COMM 1131 Boston University Relational Communication Essay You will write one short paper (5–6 pages, double-spaced) applying a theoretical concept from bo

COMM 1131 Boston University Relational Communication Essay You will write one short paper (5–6 pages, double-spaced) applying a theoretical concept from book which I will give you.please read the instruction from the PDF documents and use the concept from the book COMM 1131, Sex, Relationships, and Communication
Short paper assignment
200 points
In a short paper (5-ish pages plus a “References” page), you will illustrate two course concepts using two different clips. The
clips must be shorter than three minutes and must be from TV shows or movies – i.e., no videos from social media.
Some of the material we’ve covered in class involves “big” concepts with multiple components. Please do not focus on the
“big” concept. Rather, focus on one component (e.g., the relationship frame from the Communication Theory of Identity). If
you have questions about whether a concept may be too broad, please email me before delving into the assignment.
The purpose of this assignment is for you to learn more about class concepts that you find particularly interesting. This
means that you will need to present information in your paper about the concepts you’ve chosen that goes beyond what was
covered in the lectures and in your textbook. To that end, you will cite at least four scholarly sources (two for each concept;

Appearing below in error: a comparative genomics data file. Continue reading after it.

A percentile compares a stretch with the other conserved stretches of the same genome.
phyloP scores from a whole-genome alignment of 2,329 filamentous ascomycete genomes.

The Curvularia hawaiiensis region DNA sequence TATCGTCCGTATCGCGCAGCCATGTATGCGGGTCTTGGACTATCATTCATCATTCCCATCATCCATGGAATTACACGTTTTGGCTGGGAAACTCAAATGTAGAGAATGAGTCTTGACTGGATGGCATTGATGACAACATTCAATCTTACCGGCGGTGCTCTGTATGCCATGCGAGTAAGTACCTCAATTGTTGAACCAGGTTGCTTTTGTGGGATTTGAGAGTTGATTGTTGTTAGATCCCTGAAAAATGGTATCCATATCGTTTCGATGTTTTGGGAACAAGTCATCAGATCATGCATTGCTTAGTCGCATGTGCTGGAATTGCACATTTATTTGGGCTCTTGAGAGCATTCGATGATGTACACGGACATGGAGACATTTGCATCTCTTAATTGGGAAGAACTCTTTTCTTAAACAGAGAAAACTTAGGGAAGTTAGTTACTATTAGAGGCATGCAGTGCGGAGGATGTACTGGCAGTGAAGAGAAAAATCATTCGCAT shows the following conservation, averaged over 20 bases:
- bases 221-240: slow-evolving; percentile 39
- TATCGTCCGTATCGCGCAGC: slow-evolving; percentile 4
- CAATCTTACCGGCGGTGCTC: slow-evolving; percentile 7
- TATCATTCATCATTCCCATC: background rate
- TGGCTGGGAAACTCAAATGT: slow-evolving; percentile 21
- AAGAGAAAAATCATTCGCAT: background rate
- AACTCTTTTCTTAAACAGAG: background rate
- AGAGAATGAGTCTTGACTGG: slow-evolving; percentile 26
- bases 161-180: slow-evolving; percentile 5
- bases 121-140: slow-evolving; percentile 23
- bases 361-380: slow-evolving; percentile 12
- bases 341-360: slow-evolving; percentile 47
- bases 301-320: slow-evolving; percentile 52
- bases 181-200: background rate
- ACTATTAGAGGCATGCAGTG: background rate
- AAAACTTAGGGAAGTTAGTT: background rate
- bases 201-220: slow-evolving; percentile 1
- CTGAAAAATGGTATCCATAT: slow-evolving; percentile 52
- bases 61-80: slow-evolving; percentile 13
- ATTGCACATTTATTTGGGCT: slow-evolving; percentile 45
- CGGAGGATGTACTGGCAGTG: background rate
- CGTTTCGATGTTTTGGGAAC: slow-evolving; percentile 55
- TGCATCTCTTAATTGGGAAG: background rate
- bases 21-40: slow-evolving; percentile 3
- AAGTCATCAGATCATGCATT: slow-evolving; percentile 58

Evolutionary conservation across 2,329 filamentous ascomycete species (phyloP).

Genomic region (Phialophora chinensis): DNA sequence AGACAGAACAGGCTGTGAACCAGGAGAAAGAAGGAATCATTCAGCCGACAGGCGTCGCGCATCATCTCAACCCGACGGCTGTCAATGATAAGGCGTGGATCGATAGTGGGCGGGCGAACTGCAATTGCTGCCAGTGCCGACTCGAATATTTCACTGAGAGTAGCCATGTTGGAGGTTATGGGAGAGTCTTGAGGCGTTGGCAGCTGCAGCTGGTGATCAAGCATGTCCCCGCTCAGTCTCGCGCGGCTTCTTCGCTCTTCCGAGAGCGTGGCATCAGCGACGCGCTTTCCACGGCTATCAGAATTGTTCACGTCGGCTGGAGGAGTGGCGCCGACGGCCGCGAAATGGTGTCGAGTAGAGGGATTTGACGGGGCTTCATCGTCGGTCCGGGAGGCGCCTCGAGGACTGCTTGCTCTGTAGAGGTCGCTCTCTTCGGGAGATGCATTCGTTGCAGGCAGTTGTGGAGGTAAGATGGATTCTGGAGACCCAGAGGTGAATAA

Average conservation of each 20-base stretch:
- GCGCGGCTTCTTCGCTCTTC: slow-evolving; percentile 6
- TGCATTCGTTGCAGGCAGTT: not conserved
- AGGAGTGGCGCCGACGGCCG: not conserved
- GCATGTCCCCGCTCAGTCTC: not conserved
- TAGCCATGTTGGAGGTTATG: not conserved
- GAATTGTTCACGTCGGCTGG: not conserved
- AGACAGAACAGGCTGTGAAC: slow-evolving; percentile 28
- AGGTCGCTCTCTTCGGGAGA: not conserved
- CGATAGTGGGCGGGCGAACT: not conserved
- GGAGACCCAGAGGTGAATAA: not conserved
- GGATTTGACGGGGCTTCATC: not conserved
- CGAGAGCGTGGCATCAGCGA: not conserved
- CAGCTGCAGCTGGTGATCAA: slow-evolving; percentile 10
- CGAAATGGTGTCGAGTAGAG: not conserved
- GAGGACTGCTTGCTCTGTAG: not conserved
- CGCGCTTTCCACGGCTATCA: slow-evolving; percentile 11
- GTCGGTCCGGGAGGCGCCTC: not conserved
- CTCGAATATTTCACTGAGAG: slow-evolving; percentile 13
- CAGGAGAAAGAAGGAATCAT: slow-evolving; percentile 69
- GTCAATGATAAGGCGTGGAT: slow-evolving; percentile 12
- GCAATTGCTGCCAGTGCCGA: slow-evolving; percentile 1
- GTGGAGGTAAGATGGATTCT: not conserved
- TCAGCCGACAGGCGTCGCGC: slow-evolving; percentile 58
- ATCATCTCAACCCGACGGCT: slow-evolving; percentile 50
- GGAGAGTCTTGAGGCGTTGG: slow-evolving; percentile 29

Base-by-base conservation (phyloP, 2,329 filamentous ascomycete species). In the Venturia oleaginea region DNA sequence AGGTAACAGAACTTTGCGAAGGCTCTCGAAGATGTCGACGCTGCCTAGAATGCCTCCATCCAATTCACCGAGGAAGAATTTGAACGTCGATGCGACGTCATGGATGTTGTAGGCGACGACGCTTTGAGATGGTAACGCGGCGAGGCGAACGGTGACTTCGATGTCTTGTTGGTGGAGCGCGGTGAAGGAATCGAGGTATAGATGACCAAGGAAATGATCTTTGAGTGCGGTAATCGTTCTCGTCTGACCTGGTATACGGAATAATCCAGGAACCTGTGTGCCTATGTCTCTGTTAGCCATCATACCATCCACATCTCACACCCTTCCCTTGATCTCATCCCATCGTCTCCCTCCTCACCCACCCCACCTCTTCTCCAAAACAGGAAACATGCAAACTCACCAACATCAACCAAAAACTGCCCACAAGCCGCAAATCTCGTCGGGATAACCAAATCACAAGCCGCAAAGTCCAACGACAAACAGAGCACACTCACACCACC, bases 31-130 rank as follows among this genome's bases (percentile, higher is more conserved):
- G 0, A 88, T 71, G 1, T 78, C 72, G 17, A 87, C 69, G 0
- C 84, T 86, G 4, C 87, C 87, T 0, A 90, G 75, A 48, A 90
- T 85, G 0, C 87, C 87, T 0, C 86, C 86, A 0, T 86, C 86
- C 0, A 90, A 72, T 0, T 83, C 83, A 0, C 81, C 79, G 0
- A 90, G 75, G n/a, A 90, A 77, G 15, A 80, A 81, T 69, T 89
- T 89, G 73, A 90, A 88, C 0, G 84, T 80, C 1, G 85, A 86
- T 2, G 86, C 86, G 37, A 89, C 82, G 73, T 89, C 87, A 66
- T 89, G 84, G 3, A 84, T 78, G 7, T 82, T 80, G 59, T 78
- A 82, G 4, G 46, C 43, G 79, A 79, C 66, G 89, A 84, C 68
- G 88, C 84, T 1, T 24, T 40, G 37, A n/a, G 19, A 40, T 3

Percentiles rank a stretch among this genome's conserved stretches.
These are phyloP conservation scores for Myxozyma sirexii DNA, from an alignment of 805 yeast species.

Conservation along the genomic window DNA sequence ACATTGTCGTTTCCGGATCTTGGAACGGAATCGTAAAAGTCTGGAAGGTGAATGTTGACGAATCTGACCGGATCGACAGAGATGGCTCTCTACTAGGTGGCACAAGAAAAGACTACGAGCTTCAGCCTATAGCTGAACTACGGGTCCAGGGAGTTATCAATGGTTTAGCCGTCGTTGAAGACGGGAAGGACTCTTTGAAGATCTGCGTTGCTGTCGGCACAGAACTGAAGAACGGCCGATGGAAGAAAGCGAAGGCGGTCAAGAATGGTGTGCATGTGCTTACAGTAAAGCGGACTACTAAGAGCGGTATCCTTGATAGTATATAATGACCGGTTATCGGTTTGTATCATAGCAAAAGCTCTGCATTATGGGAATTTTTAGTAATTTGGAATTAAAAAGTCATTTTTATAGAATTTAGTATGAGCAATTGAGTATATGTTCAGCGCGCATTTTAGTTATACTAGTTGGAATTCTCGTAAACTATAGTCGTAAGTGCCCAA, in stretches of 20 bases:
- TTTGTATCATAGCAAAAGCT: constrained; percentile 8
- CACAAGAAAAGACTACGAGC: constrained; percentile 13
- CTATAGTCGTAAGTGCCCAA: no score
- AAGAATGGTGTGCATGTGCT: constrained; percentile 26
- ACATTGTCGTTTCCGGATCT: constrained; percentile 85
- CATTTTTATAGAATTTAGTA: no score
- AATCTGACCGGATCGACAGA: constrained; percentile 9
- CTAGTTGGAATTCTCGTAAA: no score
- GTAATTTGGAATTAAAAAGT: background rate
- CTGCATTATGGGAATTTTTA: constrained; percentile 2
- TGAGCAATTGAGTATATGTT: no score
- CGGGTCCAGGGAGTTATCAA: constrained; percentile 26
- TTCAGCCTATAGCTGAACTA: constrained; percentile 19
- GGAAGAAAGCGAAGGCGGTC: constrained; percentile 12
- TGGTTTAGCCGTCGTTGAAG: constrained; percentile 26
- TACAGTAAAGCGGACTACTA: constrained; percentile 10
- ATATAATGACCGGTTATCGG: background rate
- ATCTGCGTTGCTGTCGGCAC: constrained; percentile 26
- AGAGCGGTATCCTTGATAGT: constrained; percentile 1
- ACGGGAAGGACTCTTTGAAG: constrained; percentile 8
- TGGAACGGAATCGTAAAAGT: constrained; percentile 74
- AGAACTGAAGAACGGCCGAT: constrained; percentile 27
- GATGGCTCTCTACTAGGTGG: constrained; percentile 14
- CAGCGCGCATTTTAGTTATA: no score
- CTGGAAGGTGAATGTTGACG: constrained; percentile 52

scholarly sources are books or academic journal articles) that help you expand your knowledge about the concepts you’ve
chosen. You are encouraged to use your textbook, but it will not count as one of your four required sources. You will cite
your sources in APA style.
This is how your paper should be organized:
1.
2.
3.
4.
5.
6.
7.
Brief introduction that states the concepts you have chosen and the clips you will apply them to.
Explanation of concept #1 (two to three paragraphs)
I.
Explain terminology from the concept, discuss what the concept attempts to explain or predict, elucidate how
the concept is useful in analyzing interpersonal relationships.
a. Cite at least 2 sources throughout explanation
Brief overview of the clip you have selected (one paragraph)
I.
Context in which clip occurs
II.
Introduction of characters involved in clip
Connection of concept to clip (about two paragraphs)
I.
How does the clip you’ve selected illustrate the concept you’ve selected? Be specific. Make connections to what